Palma: Chiripa, a house/hotel in Sayulita, Mexico


Luis Young,



Mexico City-based firm Palma has created a hybrid architecture blurring the lines between home and hotel in the Mexican tourist resort of Sayulita. So as to mitigate the scale of the project in its natural context, it has been planned on three different levels - architecture, design and decoration - with surprising results.

Palma: Chiripa, a house/hotel in Sayulita, Mexico

Four Mexican architects hailing from Sayulita, founders of the Palma architecture firm, all graduates of the Universidad Nacional Autónoma de México UNAM, have completed work on a project that they define as a hybrid, combining different aspects of the house, the apartment block and the hotel. ‘Chiripa’, which means ‘stroke of luck’ in Spanish, is a small complex of six residential units spread over four floors - two basement levels and two above ground - in the coastal village of Sayulita. Overlooking the Pacific Ocean, this incredibly trendy seaside resort now has a project capable of showing its most polished and expressive face, namely the one ready to welcome tourist clientèle in search of elegant yet comfortable interiors and a more modern way of holidaying, straddling the line between home and hotel.
Built on a small sloping plot, where lush vegetation abounds and fills all the interstitial spaces, Chiripa consists of two volumes arranged side by side yet staggered so as to allow the apartments unfettered views in all directions of the hillside, the garden, and the majestic ocean in the distance.
Both volumes end in a cylindrical block at the point where a series of overlapping walkways connects them, floor by floor: in the northern building, this space houses an elegant staircase, whilst in the southern one, it features panoramic terraces. The dynamism that this creates forges a certain synergy between the two buildings and, whilst establishing continuity, also allows each one to maintain its independence. The alternation of full and empty spaces, along with the raw, rustic nature of the building - with its stringcourses marked out in a darker shade of concrete - makes for an essential, minimalistic structure that is injected with vibrancy by splashes of colour.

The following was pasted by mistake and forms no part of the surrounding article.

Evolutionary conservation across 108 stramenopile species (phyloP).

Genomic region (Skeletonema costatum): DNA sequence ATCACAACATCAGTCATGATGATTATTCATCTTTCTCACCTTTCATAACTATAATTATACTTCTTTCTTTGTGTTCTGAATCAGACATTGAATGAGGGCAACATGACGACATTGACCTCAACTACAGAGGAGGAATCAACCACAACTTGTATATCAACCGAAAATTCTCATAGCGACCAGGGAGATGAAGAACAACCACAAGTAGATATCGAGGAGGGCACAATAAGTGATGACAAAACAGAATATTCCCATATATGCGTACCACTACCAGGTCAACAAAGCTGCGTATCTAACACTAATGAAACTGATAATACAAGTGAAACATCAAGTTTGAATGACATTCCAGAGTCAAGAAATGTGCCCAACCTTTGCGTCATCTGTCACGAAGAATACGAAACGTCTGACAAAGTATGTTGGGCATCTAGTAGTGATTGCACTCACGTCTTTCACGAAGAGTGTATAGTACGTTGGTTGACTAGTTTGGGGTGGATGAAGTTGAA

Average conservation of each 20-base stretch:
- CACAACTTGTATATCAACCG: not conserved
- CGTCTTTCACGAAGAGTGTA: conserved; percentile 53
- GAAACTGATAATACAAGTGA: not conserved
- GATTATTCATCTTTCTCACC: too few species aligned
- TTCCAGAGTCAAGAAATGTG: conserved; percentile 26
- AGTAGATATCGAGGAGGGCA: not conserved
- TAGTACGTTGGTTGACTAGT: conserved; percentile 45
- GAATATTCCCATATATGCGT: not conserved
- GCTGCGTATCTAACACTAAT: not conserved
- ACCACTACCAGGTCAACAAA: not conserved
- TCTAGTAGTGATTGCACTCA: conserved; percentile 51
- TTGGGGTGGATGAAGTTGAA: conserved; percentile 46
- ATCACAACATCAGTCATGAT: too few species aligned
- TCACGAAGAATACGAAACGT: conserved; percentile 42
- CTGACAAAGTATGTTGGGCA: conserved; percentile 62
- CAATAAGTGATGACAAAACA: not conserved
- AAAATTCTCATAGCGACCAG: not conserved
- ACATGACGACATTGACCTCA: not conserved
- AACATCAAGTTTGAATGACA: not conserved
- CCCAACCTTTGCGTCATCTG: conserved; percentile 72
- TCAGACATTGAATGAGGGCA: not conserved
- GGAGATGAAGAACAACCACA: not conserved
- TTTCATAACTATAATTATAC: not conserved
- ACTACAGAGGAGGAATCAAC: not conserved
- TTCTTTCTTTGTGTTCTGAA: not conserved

The complex can be accessed from the street level, which bisects the height of the two blocks, via a ramp that overlooks and wraps around the internal garden, designed to serve as an uncovered lobby of sorts where guests can be welcomed. At the top of this ramp is a flight of stairs which serves both blocks, connecting to the bridges of the upper and lower floors. Inserted into the cylindrical body, this staircase is exposed on the side facing the internal area and the walkways, crafting a sinuous landscape of open forms. The presence of the bridges creates a central focal point in the design - a common area where people can meet and observe one another, an element that brings the hotel closer to the idea of a more long-term residence.

The two volumes also share a common layout: the convivial area with a kitchen and lounge on the central floor - i.e. at street level - is designed to comfortably serve all the apartments, which are distributed across the first floor (above) and the two lower floors. The flat roof has been equipped with two small circular pools, paying testament to the predominant motif of curved lines throughout the design. The residences have all been designed with a standardised layout - namely bathroom on the north side, central bedroom and covered terrace on the south side - with ample communication between the two spaces, allowing them to be reconfigured to suit the guest’s specific needs. With this in mind, the bedroom and terrace are almost a single room, divided up only by sliding glass doors with curtains. Fixed and opening glass doors, as well as simple openings, offer a level of customisability that has the potential to transform the living space infinitely.
There are, of course, a further two levels to the project: its design and its décor. The former includes elements such as its arched doors, multi-panel windows - both fixed and opening - as well as portholes, which lend a dynamic, multifaceted feel to the façades. The architects’ decorative flair, meanwhile, stands out spectacularly against the monochrome concrete structure: the same shade of light blue has been used for all the doors and rectangular windows, along with the round ones and the metal balustrades, with their delicate and minimalistic design.
Despite being distributed over four floors, the presence of a wealth of details such as the stringcourses, the openings, the decorative system and the sunshade-equipped walls helps to reduce the perceived scale of the project, which from the outside appears to be perfectly proportionate to the context and a coherent addition to the urban green space.

Mara Corradi

Architects: Palma (Ilse Cárdenas, Regina de Hoyos, Diego Escamilla, Juan Luis Rivera) https://palma-mx.com/
Team: Joana Andrade, Nia Jorquera, Adrián Ramírez, Luisa Verenguer
Location: Sayulita, Nayarit, Mexico
Construction: Joel Peréz
Built surface: 100 sqm
Photos: Luis Young


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